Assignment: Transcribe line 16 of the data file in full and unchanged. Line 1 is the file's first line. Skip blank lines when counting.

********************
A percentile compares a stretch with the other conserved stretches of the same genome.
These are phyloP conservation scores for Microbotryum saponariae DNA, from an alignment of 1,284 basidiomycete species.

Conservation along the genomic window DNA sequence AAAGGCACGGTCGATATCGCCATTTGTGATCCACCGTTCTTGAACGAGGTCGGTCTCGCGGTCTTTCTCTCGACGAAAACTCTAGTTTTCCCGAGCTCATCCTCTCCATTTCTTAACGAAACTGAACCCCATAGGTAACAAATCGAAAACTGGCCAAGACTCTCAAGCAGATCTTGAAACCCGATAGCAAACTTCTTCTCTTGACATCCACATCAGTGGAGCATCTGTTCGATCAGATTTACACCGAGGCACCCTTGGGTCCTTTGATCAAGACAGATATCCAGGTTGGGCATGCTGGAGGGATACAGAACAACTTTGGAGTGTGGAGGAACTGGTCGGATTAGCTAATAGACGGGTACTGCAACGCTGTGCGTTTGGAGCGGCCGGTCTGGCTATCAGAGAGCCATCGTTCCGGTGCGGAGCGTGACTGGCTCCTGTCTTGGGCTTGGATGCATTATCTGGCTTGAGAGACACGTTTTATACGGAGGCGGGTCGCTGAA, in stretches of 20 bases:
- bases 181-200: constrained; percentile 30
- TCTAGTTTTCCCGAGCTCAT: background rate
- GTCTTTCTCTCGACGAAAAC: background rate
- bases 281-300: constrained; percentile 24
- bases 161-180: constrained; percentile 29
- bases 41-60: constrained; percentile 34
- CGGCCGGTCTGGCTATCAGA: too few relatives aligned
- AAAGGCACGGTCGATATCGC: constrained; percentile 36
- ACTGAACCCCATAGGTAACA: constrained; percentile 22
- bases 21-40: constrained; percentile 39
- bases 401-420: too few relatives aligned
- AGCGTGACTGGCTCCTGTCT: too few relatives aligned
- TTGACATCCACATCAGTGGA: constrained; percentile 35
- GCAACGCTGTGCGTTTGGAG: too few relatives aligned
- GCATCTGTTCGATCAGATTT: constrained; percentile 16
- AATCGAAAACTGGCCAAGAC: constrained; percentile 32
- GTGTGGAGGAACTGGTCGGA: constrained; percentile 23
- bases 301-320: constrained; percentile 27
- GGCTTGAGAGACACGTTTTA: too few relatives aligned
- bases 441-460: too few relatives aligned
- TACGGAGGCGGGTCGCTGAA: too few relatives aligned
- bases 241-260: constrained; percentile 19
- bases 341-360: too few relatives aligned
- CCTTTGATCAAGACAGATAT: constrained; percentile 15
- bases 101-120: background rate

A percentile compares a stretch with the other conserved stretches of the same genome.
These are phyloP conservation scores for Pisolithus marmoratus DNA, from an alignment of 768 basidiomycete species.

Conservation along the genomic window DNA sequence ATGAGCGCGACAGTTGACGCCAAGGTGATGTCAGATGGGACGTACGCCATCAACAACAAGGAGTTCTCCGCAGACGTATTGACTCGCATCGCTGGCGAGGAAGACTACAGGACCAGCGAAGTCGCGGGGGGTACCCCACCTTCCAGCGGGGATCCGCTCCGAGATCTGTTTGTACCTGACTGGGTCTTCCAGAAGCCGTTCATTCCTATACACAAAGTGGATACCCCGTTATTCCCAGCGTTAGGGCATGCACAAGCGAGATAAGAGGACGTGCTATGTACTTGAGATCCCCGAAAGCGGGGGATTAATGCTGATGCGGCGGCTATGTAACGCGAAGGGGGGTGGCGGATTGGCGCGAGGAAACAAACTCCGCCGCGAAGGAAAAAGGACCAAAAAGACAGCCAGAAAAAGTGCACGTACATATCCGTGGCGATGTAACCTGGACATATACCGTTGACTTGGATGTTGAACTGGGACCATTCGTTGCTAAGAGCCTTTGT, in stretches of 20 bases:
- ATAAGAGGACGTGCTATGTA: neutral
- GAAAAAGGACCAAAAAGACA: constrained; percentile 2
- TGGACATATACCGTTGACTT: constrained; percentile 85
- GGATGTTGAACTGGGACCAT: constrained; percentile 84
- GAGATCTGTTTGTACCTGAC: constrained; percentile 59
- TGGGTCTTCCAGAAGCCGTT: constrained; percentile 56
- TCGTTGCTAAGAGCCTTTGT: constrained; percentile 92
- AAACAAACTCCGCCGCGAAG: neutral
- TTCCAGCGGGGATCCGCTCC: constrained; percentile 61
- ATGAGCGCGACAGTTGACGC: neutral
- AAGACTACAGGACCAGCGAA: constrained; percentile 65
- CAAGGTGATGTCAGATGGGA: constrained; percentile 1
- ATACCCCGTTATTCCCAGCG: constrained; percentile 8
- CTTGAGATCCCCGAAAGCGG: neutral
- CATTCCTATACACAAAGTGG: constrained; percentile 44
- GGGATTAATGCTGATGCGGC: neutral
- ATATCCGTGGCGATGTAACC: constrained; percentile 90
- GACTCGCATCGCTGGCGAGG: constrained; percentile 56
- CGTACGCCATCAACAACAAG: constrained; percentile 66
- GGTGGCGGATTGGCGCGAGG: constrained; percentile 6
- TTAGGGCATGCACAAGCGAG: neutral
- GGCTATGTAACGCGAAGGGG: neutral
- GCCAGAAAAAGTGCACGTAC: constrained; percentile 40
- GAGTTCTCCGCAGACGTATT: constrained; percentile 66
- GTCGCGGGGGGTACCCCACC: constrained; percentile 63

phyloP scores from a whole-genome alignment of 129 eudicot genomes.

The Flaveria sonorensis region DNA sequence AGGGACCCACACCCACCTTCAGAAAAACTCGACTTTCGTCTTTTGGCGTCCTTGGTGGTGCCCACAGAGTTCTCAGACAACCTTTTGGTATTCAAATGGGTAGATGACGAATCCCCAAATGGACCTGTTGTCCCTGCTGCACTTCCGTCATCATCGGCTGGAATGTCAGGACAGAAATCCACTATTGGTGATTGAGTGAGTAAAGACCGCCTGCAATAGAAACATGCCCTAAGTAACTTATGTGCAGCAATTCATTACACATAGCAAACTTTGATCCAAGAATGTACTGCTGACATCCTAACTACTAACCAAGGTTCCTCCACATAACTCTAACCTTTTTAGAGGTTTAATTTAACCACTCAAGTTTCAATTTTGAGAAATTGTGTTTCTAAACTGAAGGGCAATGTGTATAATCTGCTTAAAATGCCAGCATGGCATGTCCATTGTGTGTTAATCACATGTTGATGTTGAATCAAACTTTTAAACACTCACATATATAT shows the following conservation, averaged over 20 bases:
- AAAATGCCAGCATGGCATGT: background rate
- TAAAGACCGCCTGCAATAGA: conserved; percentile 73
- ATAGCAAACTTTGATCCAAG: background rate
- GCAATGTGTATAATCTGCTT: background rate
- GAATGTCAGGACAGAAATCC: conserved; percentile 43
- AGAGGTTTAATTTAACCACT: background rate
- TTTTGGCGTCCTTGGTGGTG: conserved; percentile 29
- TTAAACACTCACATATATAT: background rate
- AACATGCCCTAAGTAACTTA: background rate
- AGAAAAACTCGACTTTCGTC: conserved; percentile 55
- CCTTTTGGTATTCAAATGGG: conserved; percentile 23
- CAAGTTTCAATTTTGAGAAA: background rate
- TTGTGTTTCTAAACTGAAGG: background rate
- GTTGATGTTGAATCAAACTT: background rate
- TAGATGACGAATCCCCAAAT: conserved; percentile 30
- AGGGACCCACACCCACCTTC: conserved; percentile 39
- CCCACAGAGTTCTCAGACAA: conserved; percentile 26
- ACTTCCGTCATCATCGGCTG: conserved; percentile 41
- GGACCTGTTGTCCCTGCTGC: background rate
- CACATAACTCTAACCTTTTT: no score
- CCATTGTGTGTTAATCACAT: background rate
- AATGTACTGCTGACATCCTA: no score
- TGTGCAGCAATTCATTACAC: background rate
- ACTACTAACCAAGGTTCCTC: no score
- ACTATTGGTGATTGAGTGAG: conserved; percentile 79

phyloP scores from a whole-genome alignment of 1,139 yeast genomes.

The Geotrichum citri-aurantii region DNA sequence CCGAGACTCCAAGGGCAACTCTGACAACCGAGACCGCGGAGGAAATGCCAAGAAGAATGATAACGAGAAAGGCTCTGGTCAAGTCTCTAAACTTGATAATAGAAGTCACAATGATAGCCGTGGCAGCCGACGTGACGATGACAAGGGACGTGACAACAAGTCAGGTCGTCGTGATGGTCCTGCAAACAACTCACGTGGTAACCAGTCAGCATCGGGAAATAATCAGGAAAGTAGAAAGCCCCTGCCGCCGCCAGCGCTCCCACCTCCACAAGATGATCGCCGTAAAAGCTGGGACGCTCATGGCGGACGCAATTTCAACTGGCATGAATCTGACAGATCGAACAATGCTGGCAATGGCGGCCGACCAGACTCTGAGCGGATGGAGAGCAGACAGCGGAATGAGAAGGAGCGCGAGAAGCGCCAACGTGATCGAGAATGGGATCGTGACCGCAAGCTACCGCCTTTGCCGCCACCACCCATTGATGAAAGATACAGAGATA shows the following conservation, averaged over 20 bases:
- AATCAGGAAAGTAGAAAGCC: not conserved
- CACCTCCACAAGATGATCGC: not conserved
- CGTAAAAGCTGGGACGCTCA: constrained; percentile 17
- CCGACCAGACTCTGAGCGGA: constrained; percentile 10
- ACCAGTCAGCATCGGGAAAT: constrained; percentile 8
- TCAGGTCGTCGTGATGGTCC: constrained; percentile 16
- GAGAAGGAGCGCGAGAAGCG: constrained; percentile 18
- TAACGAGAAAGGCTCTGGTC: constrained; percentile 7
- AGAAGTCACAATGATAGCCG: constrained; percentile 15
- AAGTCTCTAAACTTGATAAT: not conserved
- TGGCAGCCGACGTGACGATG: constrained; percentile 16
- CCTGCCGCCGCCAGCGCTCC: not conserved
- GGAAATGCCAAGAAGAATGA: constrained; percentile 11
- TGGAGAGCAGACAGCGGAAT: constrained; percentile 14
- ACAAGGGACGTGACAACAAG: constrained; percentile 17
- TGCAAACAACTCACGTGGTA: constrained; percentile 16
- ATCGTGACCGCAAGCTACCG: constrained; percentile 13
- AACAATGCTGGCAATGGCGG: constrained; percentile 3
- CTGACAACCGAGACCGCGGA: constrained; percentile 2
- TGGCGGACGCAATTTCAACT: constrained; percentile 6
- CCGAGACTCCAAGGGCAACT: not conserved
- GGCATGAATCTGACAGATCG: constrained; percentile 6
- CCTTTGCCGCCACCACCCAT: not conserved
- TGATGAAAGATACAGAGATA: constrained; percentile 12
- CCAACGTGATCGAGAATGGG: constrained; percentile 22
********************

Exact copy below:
- TTGACATCCACATCAGTGGA: constrained; percentile 35